In this weekly installment, here are three items that I think we learned about the Badgers after their game Saturday.
Diversifying the running attack
While there were some issues that hindered the Wisconsin offense (I’ll touch on that later), Joe Rudolph and Paul Chryst made an effort to shake some things up for the Wisconsin running game. The adjustments worked well, as the Badgers ran for a season high 403 yards on the ground even without starting left tackle Cole Van Lanen.
Wisconsin used a lot of pre-snap jet sweep motion to deceive the Purdue defense. While this has been used effectively in the past, this year included, their appeared to be a higher usage rate against the Boilermakers. This motion complicated the look for Purdue, and allowed Jonathan Taylor to run for 223 yards on the day. Chryst also dialed up jet sweeps with Kendric Pryor and A.J. Taylor which resulted in 66 yards, albeit 49 of them came on one carry by Pryor.
The wrinkle that veered most heavily from the norm for the Badgers though was the use of the wildcat. Wisconsin has now employed the wildcat on multiple occasions this season, but against Purdue used both Aron Cruickshank and Garrett Groshek at quarterback. Both players had solid rushing games, as Cruickshank toted the rock three times for 47 yards and touchdown, while Groshek had nine carries for 55 yards and a touchdown.
With a big contest against the Minnesota Golden Gophers upcoming, the rushing creativity will need to continue as snow is in the forecast for next Saturday.
Wildcat formation with Aron Cruickshank and Jonathan Taylor sharing the backfield? That has big play written all over it.— George Balekji NBC15 (@GeorgeBalekji) November 23, 2019
27-yards later, Wisconsin lead. pic.twitter.com/zFuDUAOmmc
Margin of error
Wisconsin struggled to hold on to the ball on Saturday. On the day, Wisconsin had five fumbles, three of which were lost. Jack Coan also severely under threw a deep pass intended for a wide open Quintez Cephus that was intercepted. The four turnovers were a season high, and it unfortunately adds to a growing trend.
In the first six games, in which Wisconsin was undefeated, the offense only turned the ball over a total of five times. During that same timeframe, the Badger defense forced 14 turnovers. That plus-nine turnover margin was good for one of the top spots in the country.
Since the Michigan State game the Badgers have flipped the script in the wrong direction. In the past five games Wisconsin has turned the ball over 12 times, and have only generated four takeaways of their own.
While Wisconsin is losing the turnover battle, 4-1 (3 fumbles, 1 interception), Purdue has only been able to turn one of those turnovers into points.— Bucky's 5th Axe Retrieval Unit (@B5Q) November 23, 2019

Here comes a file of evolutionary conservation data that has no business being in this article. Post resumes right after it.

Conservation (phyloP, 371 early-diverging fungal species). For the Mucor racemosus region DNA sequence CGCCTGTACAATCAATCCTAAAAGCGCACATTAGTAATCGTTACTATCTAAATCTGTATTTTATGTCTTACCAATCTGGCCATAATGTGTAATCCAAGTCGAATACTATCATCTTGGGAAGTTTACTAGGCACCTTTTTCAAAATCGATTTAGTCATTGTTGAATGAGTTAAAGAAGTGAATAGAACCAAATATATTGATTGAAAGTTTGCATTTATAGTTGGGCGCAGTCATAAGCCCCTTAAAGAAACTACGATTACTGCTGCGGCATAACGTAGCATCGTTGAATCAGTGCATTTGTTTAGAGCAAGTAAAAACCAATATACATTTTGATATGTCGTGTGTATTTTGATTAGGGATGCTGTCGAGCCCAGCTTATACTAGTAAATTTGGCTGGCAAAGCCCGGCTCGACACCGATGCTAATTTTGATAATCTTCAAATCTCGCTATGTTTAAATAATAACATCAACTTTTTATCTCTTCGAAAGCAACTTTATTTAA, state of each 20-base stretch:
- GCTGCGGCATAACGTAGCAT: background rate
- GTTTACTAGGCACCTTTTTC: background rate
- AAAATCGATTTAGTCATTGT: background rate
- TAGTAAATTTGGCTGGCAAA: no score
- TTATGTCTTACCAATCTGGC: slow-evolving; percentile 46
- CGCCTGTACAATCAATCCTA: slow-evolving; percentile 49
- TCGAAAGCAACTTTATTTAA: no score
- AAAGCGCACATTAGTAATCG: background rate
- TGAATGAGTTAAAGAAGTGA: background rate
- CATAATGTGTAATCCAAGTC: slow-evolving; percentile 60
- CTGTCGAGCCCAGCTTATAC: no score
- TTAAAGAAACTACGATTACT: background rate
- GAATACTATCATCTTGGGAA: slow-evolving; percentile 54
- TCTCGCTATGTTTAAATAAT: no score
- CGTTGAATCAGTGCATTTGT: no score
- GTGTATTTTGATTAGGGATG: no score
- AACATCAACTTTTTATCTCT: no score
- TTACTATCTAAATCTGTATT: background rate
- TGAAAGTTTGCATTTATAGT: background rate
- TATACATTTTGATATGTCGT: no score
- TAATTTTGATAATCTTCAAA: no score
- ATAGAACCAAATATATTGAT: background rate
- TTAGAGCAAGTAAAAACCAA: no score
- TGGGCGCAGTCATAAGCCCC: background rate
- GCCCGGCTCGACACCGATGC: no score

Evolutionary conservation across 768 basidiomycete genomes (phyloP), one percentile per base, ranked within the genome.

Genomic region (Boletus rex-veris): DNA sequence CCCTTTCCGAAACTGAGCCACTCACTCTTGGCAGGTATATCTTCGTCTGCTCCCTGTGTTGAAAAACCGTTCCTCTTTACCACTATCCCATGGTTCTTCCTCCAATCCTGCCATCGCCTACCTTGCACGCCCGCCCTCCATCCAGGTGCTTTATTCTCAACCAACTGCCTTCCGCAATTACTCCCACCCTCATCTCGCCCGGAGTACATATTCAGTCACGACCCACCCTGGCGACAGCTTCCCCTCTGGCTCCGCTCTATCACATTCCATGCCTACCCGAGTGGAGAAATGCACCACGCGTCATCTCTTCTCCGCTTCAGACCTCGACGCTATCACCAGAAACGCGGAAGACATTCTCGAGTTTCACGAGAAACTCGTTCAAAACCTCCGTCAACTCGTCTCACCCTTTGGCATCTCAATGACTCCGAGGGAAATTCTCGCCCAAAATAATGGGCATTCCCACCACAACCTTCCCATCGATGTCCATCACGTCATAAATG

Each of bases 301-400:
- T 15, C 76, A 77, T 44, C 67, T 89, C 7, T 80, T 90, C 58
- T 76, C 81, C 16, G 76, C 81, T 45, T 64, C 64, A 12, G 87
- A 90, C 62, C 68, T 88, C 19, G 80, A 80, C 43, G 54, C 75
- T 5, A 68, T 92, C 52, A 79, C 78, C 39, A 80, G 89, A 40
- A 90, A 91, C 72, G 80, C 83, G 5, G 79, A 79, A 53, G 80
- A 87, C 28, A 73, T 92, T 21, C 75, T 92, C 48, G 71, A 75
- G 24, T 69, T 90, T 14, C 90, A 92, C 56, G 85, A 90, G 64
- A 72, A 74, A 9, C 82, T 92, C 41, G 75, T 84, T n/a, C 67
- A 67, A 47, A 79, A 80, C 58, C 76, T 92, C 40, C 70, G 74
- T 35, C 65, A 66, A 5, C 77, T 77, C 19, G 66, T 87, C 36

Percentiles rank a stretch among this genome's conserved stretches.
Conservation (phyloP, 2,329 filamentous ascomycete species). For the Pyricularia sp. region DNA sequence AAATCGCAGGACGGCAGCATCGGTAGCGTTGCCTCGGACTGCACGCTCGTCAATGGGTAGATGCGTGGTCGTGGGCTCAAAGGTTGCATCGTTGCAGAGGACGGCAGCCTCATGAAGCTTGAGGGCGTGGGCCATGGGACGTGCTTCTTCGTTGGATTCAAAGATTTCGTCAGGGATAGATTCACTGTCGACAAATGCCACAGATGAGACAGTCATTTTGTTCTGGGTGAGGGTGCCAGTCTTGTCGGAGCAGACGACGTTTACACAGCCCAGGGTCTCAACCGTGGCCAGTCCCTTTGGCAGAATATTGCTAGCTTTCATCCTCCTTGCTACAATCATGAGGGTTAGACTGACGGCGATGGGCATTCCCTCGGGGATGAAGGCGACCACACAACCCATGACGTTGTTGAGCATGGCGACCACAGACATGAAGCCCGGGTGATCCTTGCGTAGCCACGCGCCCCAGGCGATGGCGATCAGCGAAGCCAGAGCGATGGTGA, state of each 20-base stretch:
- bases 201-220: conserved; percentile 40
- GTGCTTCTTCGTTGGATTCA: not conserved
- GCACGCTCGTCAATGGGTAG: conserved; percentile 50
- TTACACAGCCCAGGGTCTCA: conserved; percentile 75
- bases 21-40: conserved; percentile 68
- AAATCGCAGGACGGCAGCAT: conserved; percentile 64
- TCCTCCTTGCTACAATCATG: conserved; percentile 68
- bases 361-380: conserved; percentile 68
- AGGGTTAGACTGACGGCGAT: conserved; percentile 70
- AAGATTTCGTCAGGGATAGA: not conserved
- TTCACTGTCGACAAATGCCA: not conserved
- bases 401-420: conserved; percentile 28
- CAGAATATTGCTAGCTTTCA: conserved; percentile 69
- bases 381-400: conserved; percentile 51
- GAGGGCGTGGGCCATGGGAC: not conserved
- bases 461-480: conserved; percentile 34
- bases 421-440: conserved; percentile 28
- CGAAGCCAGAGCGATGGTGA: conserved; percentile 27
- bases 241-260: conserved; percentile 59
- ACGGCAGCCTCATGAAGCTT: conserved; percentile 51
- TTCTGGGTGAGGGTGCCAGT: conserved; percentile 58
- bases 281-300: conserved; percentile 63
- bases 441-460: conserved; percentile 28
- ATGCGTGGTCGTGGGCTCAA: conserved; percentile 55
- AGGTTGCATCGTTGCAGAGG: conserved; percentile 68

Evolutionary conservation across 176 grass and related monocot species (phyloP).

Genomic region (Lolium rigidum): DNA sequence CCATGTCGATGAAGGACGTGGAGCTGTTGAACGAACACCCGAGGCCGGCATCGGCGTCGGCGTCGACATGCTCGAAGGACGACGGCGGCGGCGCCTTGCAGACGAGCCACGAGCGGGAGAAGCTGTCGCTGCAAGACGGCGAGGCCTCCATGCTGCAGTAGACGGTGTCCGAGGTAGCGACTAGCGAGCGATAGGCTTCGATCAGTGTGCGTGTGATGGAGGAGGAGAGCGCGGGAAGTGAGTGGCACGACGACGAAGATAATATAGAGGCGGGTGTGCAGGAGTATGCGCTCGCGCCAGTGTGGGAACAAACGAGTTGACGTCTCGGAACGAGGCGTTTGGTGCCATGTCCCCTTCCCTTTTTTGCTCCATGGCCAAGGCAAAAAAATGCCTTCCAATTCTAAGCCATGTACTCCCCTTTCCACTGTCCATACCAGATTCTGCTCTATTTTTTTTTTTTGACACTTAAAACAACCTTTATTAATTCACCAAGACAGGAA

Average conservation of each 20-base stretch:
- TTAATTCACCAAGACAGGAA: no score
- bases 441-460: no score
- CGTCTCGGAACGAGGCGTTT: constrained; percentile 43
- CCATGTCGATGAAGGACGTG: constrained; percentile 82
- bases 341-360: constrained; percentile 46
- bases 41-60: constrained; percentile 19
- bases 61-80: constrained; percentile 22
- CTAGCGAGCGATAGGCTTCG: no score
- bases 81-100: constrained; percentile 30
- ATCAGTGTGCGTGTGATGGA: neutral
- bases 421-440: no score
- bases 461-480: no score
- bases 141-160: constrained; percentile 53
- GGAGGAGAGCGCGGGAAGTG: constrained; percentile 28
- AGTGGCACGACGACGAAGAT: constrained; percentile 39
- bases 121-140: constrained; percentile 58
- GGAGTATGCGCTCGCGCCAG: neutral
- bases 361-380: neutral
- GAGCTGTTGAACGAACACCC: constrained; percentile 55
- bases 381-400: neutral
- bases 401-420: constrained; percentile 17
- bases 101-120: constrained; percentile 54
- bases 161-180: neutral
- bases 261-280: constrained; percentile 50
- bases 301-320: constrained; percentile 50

Points-off-turnovers is even, at 7-7.
This huge swing in turnover margin brings about reason for concern. While the Purdue game has no bearing on the results moving forward, four turnovers is unacceptable, and Wisconsin was lucky that Purdue wasn’t able to convert those opportunities into points more often. Wisconsin will need to clean up some carelessness with the football in order to win next weekend.
The first three drives were like a nightmare for the Wisconsin defense. Purdue threw out the kitchen sink with trick plays, and the Wisconsin secondary bit on all of them.
On those first three drives, Purdue scored 17 points in 10 minutes of time of possession. The Boilermakers rolled up 204 yards of offense in that time-span, while the Wisconsin defense looked lost at times in the secondary.
Fans will note that the Wisconsin defense has played relatively poorly during the past few games, showing glaring moments of vulnerably both against the run and the pass.
Wisconsin's defense has really shown up in this game, following the Wright-to-Hopkins touchdown.— Bucky's 5th Axe Retrieval Unit (@B5Q) November 23, 2019
Forcing three punts and one interception on the following four drives.
One positive to glean from the Purdue game was the ability to stop the bleeding. Defensive coordinator Jim Leonhard made adjustments that ultimately helped the Badgers rally to win by three scores after falling behind early.
Last week against Nebraska, that wasn’t the case. The Cornhuskers were able to move the ball well all game long with 493 yards of offense.
While the early defensive struggle was notably, and mirrored the past few games, it was also encouraging to see adjustments happen to turn the game around. With a Minnesota team that has tremendous wide receivers, and a better quarterback distributing the ball than Purdue, Wisconsin will need to make some adjustments and get creative this week in preparation.